Electrician college is a special educational program offered by selected schools. These programs allow aspiring electricians and high school graduates to learn their skills through an apprenticeship. Now mind you, formal schooling is not required. Some electricians get started by simply learning their skills under supervision of a Master electrician. However, those who undergo a training process and a formal educational foundation do have a better chance of finding a job and perhaps more importantly, working towards certification and licensing. Understand that while certification is nice to have and valuable from a marketing perspective, licensing is the state requirement and will apply to you. However, you do not have to become a licensed electrician just to work as one.
What can an electrician college teach you? It will take about four years to learn a formal education of the business and trade, though each school is different. However, accredited schools offer courses geared towards certification training. Apprentices are usually required to complete a certain number of hours as well as paid training.
While in the classroom, you will learn important fundamentals such as electrical theory, blueprint reading, electrical code and first aid. What happens after completing this training regimen? Then you are classified as journey workers. This allows you to perform duties on your own and without supervision. However, you must still work for a contractor in most venues and jurisdictions—at least until you become licensed.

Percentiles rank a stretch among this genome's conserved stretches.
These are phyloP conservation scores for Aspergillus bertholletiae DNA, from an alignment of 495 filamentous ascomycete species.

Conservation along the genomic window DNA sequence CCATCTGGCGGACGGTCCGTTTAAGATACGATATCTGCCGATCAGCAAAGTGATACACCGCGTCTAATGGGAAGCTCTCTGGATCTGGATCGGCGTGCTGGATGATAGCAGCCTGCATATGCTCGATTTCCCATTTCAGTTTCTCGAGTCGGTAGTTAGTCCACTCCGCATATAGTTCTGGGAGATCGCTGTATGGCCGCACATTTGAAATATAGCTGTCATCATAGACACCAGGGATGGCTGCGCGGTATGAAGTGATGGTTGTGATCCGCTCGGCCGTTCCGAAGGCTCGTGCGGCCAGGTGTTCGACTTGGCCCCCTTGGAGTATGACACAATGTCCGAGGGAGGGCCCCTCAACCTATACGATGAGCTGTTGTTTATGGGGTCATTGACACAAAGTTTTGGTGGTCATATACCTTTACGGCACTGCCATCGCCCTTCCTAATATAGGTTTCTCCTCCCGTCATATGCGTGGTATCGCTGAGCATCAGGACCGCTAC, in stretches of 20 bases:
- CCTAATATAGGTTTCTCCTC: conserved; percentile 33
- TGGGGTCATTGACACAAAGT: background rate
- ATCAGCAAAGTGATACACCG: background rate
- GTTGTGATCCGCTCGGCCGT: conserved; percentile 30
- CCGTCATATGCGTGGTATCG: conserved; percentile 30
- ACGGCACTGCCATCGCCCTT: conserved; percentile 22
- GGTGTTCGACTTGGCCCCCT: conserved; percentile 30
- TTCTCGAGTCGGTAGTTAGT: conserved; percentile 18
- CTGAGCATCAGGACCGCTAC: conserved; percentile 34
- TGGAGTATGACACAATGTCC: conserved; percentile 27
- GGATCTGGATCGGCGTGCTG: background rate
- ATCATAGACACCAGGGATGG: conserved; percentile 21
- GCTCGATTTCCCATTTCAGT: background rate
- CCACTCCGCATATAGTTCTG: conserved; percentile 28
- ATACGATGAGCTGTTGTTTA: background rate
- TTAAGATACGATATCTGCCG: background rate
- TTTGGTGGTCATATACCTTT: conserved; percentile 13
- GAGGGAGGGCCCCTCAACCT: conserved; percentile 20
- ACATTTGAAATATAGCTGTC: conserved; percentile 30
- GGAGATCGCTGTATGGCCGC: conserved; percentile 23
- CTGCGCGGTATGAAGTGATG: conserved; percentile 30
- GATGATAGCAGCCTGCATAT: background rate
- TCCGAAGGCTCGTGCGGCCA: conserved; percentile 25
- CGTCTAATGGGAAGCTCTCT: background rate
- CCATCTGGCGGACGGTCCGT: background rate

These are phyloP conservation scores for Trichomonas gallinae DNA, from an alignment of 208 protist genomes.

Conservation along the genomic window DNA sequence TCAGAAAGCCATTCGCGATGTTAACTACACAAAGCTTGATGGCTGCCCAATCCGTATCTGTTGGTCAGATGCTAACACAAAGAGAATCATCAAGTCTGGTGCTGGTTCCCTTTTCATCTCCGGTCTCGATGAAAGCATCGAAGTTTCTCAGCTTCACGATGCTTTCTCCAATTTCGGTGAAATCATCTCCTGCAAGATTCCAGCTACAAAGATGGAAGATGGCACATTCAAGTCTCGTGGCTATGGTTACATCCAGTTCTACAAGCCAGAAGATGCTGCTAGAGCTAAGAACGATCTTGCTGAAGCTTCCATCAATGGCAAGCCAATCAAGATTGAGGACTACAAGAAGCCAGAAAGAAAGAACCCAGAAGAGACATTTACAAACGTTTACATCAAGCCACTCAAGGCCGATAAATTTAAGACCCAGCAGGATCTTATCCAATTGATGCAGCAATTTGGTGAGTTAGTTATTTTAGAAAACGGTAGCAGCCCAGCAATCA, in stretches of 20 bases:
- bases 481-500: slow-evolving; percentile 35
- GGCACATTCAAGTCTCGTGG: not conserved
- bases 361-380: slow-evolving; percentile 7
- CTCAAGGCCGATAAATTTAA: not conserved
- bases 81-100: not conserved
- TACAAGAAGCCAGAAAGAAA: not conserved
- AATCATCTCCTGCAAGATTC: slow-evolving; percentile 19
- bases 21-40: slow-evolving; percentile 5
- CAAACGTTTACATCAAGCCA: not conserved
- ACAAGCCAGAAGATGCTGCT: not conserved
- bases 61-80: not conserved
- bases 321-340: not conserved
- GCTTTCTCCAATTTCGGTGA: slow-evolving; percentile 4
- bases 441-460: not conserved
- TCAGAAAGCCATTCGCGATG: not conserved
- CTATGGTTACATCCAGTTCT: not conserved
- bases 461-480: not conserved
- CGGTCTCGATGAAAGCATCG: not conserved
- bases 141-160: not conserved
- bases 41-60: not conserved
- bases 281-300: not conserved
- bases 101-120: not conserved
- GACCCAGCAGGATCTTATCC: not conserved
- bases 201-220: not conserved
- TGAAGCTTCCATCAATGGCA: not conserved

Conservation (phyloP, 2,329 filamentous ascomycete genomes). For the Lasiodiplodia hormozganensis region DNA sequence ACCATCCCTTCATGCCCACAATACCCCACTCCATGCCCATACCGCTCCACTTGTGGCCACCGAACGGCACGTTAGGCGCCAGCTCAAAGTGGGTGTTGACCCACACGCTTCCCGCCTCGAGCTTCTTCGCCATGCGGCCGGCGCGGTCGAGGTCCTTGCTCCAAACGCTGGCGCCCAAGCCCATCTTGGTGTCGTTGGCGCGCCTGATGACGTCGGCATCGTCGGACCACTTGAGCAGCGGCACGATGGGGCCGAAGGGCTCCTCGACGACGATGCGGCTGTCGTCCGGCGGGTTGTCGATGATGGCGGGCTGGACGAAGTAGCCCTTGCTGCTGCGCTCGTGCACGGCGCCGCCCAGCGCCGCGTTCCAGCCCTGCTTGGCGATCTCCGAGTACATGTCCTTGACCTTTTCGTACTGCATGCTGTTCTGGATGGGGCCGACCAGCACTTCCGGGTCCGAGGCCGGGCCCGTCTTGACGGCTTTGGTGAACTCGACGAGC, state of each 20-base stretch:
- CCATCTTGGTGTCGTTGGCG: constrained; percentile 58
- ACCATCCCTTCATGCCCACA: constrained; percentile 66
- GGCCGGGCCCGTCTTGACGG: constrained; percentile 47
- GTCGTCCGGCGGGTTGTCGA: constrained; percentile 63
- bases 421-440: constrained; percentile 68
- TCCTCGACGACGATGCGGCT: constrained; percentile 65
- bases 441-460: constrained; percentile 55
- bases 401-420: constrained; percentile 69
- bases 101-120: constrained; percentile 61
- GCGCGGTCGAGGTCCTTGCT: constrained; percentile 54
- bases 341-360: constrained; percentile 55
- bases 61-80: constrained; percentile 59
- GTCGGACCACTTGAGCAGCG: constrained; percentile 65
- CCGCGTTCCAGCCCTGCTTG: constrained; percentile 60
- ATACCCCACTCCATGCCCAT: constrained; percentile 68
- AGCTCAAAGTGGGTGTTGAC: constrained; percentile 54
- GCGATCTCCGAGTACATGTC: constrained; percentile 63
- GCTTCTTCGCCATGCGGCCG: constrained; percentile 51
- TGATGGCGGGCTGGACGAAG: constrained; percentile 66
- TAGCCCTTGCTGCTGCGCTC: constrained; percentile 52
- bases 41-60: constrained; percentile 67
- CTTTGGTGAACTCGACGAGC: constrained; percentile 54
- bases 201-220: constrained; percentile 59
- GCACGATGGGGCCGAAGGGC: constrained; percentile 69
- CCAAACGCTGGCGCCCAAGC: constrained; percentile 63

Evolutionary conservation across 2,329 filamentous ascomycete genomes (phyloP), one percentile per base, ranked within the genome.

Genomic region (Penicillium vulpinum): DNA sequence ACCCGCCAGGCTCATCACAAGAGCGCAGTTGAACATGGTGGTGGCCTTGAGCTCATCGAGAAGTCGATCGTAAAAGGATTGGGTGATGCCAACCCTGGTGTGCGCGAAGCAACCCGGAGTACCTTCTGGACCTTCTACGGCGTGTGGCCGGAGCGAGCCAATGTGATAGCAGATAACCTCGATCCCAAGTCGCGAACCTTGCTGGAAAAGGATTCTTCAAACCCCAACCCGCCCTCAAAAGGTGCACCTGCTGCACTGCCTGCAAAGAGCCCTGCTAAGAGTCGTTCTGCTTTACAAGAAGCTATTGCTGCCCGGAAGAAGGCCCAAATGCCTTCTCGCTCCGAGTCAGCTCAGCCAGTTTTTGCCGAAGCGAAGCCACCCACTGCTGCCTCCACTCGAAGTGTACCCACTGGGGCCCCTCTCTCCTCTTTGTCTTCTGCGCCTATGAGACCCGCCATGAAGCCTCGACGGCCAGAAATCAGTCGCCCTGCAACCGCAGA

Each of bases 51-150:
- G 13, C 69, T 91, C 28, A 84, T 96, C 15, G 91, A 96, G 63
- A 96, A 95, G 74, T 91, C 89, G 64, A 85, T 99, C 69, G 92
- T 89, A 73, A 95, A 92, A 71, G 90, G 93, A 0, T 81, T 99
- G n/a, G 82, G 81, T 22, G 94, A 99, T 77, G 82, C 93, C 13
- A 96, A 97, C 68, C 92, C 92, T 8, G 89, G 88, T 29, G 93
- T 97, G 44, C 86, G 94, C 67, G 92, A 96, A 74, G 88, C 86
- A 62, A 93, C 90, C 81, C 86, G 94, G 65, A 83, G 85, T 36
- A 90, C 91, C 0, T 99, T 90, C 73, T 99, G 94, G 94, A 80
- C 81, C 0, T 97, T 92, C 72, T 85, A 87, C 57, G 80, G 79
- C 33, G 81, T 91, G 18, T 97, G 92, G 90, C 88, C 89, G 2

Bear in mind that some individuals may begin their electrician career by attending a technical school, and there is no downside to this, as it does count as a credit towards a four year apprenticeship. Even after you complete formal training, you must still continue to learn and keep up to date with the latest industry regulations.
What about the electrician college and licensing? Obviously, such a course cannot help you become licensed, but it can help you learn the essentials of certification and time requirements. When you are ready to branch out on your own, you may want to look into state licensing.
Last but not least, if you are planning to make a career in electronics, be sure that you have good color vision (essential for identifying wires), excellent critical thinking abilities and great customer service abilities—a crucial element of any job! Managerial skills and troubleshooting skills may also be required. Why not start looking for a trusted vocational school today?